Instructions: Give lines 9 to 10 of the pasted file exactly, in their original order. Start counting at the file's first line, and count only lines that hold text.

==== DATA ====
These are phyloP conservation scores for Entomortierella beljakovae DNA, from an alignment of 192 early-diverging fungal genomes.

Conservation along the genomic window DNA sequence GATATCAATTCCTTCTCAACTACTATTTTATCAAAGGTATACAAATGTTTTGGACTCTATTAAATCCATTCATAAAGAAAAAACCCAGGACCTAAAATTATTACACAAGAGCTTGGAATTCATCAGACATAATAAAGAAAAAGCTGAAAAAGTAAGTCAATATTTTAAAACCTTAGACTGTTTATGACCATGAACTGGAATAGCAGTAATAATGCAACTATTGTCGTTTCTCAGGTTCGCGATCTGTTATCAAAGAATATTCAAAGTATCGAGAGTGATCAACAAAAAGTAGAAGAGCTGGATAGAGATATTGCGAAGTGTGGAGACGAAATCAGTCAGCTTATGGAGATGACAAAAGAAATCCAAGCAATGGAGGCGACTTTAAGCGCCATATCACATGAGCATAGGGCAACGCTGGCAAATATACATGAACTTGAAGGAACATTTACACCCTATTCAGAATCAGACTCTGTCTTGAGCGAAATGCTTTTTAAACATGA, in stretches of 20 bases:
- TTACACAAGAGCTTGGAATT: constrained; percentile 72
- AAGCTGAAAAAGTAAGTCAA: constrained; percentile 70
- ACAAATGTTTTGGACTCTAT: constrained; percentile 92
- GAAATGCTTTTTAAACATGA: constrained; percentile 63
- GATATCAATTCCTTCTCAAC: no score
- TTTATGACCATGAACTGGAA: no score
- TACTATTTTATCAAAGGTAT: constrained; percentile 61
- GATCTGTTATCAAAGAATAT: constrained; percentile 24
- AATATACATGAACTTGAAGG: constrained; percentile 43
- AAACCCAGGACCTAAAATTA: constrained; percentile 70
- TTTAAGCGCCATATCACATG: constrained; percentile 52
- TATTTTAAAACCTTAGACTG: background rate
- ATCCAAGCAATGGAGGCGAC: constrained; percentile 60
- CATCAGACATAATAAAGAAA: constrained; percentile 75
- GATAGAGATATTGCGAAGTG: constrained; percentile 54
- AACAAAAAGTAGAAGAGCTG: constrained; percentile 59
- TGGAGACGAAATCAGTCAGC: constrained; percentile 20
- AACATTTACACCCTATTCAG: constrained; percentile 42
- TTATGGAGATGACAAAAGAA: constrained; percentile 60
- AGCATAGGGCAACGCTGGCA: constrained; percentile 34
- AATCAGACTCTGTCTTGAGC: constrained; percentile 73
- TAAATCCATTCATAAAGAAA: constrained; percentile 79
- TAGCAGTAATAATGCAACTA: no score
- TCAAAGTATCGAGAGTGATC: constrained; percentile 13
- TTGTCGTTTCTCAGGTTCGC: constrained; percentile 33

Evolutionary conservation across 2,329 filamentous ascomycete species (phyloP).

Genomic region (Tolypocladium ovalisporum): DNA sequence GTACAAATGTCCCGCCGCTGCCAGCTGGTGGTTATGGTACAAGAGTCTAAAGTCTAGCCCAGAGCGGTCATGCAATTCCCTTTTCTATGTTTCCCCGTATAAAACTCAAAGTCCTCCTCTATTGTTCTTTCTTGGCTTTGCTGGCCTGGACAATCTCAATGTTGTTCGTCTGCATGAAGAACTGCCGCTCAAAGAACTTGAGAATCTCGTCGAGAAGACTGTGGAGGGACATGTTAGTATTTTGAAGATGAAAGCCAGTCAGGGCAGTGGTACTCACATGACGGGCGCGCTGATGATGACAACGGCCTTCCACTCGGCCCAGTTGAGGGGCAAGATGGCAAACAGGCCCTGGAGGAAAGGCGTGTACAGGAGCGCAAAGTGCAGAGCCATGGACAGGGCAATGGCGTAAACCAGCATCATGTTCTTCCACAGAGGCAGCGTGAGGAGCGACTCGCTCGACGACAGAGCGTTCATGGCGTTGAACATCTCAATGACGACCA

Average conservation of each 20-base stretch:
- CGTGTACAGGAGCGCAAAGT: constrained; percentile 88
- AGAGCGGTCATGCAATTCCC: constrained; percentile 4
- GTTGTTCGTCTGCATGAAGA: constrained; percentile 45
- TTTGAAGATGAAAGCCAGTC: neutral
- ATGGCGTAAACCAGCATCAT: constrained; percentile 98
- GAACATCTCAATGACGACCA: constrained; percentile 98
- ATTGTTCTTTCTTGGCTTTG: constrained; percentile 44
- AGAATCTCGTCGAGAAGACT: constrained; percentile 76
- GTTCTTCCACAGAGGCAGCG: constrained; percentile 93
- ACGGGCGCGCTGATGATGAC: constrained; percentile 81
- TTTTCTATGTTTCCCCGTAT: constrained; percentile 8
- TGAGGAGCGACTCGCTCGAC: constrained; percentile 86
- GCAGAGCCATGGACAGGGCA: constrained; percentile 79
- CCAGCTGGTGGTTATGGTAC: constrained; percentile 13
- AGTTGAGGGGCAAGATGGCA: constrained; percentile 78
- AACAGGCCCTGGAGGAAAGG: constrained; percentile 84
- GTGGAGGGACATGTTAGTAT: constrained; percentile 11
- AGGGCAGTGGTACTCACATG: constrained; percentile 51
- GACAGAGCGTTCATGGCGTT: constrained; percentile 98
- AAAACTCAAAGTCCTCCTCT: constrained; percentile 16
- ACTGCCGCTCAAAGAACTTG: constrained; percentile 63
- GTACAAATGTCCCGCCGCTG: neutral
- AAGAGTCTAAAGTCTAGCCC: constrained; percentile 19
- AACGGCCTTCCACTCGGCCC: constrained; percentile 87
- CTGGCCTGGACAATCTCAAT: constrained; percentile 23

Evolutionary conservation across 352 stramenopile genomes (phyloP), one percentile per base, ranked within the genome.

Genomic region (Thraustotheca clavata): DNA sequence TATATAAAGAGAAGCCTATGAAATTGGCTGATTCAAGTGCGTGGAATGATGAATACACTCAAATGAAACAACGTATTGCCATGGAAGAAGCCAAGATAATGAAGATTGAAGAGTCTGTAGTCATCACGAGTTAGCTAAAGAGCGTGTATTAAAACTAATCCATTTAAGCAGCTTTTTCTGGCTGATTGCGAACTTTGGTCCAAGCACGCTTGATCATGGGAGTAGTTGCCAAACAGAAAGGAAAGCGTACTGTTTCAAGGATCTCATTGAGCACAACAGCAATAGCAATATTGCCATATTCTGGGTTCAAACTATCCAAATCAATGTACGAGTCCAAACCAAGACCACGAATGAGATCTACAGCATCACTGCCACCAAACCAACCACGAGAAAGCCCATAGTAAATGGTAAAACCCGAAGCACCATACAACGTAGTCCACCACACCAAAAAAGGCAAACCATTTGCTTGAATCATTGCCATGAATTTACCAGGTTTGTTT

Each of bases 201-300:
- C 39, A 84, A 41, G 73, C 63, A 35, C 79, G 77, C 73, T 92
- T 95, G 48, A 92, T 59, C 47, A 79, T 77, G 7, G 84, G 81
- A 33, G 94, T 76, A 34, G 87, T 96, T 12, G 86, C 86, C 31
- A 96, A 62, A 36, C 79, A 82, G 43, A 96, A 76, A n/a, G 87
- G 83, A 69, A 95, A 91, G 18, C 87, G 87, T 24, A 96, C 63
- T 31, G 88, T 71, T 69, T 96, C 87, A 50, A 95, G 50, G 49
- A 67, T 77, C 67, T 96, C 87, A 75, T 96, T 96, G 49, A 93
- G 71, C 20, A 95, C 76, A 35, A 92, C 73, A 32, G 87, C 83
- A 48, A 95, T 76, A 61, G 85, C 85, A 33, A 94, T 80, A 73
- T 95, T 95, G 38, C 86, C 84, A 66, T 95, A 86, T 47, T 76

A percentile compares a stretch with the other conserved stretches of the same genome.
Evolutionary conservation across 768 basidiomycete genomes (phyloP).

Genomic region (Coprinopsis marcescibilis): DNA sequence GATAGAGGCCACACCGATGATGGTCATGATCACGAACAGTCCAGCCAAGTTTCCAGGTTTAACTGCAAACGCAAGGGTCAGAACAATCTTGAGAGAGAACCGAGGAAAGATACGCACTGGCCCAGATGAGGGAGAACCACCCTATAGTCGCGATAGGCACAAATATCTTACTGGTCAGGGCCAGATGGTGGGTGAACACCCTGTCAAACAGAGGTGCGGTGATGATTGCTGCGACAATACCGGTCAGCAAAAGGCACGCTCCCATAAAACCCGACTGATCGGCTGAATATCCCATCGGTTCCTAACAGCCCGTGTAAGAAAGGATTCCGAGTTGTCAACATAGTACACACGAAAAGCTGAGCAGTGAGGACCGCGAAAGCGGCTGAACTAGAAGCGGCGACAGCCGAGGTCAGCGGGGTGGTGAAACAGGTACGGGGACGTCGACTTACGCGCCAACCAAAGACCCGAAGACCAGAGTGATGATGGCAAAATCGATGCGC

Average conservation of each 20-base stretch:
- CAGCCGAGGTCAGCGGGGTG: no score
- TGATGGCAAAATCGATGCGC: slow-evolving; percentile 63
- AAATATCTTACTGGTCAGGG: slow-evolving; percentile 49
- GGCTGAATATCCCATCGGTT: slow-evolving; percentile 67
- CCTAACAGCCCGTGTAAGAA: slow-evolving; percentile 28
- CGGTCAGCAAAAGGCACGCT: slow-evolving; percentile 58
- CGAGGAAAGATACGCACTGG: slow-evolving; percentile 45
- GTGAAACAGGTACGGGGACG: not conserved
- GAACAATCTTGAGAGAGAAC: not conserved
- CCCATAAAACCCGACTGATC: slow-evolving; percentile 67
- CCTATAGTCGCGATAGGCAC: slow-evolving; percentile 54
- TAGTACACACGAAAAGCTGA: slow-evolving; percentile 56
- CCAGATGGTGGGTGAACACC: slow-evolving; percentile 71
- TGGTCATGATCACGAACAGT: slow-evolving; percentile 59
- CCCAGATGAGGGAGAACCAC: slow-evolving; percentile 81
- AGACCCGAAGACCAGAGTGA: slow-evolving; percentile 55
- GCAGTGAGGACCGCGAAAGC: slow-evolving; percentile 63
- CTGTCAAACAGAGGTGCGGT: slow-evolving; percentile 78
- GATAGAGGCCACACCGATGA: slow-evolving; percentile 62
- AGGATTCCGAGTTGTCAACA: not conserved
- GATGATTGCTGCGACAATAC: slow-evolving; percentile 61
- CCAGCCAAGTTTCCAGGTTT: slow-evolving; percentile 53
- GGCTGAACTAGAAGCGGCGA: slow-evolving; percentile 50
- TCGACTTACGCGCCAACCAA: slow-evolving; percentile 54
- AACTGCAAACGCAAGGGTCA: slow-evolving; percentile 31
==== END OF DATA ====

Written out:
- TACTATTTTATCAAAGGTAT: constrained; percentile 61
- GATCTGTTATCAAAGAATAT: constrained; percentile 24